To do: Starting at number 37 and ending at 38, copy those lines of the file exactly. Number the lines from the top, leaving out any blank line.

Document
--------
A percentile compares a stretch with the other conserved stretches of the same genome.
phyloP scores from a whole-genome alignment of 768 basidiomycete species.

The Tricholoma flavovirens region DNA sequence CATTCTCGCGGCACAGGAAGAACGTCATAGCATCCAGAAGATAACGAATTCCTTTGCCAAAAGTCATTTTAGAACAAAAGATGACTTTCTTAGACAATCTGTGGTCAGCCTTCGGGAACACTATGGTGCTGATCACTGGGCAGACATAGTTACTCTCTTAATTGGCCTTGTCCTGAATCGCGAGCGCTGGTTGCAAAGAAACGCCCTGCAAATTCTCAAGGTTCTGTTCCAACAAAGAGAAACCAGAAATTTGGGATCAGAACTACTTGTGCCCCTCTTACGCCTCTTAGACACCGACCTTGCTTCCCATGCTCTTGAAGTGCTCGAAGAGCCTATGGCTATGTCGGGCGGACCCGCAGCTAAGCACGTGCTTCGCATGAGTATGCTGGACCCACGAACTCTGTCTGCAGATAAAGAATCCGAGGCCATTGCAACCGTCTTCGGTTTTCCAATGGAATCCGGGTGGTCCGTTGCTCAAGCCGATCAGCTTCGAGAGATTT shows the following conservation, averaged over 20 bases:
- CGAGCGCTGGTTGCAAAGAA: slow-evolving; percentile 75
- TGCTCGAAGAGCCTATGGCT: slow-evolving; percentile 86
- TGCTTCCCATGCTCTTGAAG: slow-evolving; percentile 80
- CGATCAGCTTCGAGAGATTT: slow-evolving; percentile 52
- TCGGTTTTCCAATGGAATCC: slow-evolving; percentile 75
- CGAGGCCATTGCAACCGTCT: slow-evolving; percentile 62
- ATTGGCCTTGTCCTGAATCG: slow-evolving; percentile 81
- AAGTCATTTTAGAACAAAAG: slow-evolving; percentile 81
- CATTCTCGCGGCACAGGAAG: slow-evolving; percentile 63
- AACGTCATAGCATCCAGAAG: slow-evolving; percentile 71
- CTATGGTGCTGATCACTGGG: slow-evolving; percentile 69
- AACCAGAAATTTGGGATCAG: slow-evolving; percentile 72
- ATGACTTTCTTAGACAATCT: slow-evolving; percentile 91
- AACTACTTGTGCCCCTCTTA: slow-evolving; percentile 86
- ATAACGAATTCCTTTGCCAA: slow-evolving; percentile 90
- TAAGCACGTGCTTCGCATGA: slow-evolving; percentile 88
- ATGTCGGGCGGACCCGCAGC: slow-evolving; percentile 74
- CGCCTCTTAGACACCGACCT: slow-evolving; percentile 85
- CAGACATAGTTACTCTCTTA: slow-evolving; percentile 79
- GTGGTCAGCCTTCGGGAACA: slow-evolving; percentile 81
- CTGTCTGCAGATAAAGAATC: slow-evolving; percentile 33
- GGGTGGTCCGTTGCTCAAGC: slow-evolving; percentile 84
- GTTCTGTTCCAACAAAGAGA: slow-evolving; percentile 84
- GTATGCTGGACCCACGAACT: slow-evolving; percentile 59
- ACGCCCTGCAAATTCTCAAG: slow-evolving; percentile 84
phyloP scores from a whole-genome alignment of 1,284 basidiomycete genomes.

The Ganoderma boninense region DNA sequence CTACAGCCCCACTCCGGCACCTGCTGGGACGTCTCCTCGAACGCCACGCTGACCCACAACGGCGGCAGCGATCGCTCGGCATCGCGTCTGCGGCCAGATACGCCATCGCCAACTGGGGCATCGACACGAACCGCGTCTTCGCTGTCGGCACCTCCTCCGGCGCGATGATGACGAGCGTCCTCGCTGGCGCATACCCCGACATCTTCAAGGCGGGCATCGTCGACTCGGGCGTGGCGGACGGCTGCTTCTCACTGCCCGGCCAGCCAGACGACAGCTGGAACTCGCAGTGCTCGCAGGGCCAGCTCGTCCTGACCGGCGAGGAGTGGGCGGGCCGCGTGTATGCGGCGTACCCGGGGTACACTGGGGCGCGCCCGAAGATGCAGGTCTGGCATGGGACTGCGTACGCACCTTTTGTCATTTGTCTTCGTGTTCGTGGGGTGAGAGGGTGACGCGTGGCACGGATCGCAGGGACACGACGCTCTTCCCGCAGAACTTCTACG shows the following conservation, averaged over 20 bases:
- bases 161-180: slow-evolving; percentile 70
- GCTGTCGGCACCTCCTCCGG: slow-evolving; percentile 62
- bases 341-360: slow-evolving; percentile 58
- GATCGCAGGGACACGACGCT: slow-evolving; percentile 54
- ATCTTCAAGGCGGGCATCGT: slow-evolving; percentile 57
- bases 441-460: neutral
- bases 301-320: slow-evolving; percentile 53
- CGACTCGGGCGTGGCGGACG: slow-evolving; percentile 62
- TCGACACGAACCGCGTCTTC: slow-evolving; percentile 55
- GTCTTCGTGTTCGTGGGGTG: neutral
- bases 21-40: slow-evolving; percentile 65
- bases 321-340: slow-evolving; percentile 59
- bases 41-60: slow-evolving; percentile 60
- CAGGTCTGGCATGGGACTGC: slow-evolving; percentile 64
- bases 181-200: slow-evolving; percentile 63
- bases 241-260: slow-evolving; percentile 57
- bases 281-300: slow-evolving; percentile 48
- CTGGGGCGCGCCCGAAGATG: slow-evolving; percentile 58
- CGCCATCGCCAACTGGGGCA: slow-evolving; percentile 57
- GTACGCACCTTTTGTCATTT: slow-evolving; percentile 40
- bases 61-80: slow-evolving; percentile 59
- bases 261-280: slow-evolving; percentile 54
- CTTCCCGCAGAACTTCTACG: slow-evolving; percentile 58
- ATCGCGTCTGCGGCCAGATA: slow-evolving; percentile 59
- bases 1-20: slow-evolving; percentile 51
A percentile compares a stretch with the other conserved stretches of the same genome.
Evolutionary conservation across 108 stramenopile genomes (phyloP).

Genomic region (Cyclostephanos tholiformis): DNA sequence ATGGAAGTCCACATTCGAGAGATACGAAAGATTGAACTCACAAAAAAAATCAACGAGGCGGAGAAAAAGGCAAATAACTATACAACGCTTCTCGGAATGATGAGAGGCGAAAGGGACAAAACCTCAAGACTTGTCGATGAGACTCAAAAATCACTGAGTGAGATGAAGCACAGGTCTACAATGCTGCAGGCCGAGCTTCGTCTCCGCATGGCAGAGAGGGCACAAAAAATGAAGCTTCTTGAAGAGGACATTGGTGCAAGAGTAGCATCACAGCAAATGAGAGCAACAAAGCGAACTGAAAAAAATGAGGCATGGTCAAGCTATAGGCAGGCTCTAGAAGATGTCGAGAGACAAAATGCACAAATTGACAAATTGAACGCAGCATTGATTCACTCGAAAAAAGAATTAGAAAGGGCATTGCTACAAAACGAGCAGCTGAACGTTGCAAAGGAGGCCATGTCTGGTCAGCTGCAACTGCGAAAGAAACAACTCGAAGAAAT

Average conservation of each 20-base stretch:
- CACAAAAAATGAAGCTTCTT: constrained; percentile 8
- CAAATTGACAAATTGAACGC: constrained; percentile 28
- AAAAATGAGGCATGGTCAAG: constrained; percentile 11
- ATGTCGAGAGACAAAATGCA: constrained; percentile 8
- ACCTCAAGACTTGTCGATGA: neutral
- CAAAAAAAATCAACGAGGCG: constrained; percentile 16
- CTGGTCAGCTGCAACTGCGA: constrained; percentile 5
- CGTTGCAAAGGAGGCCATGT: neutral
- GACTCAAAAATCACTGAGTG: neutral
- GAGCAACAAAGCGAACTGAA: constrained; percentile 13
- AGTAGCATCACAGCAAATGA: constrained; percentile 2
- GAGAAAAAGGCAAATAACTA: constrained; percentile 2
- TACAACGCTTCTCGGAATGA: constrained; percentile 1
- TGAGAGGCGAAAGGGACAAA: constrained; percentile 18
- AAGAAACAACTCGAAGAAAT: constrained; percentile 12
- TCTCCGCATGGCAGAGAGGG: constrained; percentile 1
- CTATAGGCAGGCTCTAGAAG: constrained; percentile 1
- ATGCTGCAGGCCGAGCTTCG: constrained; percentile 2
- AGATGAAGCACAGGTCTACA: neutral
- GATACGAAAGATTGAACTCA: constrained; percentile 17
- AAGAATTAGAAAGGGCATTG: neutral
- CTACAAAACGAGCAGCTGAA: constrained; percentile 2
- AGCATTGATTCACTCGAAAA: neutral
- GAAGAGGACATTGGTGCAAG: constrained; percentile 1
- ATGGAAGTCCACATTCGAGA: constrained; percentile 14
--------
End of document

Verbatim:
- bases 301-320: slow-evolving; percentile 53
- CGACTCGGGCGTGGCGGACG: slow-evolving; percentile 62